11-year-old girl allowed to use medical marijuana at school
16 January, 2018, 00:53 | Author: Dustin Murphy
A suburban sixth grader will be allowed to take her medically-prescribed marijuana in school without fear of getting herself or the school employees in trouble with the law.
While medical marijuana is legal in IL, it is against the law for students to use it in school or have school nurses administer it.
Lawyers for the school district and attorney general's office will meet back in court next week to work on a long-term plan for Ashley and the school. The district, with more than 15,000 elementary school students, helps more than 1,700 of its students administer prescriptions and school officials are confident they can safely assist Ashley as needed with medical cannabis, Kriha said.
Ashley received treatments and a "substantial" amount of traditional medications to treat her seizures, but they were not successful, and the child's treating physicians have certified her as being qualified to receive medical marijuana to treat her epilepsy, the suit stated. "Her brain used to be like in a cloud", Maureen Surin, the girl's mother, told media. Ashley has been using a medical marijuana foot patch and rubbing oil - with positive results. The family argued in the lawsuit that the state's medical marijuana law as written denies the child due process and violates the federally mandated Individuals with Disabilities Education Act and the Americans with Disabilities Act.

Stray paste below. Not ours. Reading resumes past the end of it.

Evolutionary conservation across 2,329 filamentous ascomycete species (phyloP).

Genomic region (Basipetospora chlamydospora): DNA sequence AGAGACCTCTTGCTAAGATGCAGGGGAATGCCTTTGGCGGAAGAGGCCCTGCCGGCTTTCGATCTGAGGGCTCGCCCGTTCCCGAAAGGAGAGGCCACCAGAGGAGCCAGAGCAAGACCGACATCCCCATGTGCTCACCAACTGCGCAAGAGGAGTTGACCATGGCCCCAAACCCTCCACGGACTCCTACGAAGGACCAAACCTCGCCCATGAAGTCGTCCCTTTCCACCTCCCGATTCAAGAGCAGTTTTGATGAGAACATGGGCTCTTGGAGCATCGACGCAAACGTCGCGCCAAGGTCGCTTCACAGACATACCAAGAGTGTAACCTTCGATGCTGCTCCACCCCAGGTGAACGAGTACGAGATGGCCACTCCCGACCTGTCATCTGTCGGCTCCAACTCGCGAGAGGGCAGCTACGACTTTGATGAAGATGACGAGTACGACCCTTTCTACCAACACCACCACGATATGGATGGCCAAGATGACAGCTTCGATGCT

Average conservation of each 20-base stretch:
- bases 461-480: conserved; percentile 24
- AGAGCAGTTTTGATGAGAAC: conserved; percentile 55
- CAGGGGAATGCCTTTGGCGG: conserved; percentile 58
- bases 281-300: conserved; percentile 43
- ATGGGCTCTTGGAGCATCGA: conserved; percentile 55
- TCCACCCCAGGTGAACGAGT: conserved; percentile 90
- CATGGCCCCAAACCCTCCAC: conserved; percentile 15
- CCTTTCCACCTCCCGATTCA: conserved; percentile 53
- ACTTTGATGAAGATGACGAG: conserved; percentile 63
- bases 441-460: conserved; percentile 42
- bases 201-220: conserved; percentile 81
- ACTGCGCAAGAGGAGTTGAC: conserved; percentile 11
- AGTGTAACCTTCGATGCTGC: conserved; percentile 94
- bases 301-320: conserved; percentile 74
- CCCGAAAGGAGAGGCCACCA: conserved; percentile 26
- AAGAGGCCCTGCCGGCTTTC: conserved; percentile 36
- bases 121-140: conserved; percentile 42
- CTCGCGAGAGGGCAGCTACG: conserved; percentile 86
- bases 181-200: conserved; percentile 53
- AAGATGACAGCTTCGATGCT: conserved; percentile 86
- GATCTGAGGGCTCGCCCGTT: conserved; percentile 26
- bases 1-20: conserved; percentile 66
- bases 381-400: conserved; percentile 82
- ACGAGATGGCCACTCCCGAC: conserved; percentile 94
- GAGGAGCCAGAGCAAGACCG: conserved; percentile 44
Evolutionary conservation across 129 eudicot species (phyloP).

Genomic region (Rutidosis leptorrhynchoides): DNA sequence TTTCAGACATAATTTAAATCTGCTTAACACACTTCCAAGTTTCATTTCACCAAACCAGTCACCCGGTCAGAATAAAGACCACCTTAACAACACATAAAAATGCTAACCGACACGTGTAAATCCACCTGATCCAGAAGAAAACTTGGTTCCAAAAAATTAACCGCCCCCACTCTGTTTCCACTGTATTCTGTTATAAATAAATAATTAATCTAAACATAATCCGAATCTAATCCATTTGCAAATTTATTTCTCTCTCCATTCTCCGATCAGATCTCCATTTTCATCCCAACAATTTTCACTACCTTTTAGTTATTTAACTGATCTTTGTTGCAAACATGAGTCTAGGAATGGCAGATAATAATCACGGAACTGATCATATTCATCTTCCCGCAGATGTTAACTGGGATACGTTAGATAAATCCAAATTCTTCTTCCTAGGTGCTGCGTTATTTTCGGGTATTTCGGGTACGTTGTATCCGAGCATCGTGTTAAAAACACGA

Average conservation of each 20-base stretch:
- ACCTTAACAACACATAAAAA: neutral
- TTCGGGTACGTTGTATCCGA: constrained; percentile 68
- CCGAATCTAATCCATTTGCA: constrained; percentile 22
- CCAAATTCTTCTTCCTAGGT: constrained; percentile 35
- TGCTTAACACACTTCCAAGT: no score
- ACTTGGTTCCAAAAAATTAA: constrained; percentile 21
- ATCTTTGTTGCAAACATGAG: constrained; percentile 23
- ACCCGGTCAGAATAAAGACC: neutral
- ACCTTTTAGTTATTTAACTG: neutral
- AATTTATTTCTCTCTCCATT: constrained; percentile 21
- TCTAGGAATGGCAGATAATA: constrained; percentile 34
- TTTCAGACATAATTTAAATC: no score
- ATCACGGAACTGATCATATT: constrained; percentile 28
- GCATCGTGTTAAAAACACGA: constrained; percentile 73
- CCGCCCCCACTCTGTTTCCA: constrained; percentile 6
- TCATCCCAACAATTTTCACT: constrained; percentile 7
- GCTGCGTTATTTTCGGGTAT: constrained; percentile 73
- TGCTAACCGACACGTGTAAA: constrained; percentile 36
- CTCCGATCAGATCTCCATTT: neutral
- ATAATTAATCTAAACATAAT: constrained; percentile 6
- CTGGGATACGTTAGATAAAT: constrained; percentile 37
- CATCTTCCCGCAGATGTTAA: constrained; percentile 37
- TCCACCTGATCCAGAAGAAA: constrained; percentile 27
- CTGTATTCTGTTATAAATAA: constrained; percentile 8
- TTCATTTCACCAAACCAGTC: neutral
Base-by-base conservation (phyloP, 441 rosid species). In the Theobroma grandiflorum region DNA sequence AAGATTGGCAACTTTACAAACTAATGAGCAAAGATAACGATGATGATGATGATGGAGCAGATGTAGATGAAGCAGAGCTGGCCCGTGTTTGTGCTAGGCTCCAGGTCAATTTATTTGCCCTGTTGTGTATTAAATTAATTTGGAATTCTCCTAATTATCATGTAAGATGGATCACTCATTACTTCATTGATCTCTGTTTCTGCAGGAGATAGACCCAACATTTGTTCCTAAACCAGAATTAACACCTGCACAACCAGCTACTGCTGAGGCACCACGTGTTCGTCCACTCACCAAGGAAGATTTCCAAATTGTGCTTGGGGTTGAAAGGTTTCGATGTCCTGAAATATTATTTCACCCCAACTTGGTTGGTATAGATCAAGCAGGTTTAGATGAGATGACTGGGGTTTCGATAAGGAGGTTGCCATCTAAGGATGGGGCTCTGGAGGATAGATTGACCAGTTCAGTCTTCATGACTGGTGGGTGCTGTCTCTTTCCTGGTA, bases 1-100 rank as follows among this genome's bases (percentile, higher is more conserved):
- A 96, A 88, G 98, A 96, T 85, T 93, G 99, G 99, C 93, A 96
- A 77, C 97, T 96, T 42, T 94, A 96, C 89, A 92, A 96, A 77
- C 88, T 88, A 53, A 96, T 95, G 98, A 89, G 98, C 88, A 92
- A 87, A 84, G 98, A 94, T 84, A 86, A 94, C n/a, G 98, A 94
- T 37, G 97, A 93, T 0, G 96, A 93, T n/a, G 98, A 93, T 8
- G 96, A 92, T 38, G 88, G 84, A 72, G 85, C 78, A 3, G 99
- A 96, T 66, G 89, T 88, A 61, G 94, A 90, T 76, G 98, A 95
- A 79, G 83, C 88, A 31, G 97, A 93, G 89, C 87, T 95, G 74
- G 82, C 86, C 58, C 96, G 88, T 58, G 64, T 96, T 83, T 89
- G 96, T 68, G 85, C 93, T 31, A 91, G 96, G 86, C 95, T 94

"We do also share the same concerns and care about (A.S.) and her family in this situation", Schaumburg School District superintendent Andrew DuRoss told USA Today.
Could the ruling, the first of its kind, be a trendsetter for other school districts across the nation? Ashley was out of school for about two weeks as this legal drama unfolded. Sometimes she uses "cannabis oil drops" on her tongue or wrists. The measure was called Jack's Law, for Jack Splitt, a 15-year-old with cerebral palsy who died that year, after the law was passed.
The girl's doctors explained to officials that she can suffer symptoms that would require marijuana "at any time during the school day", the newspaper reported.
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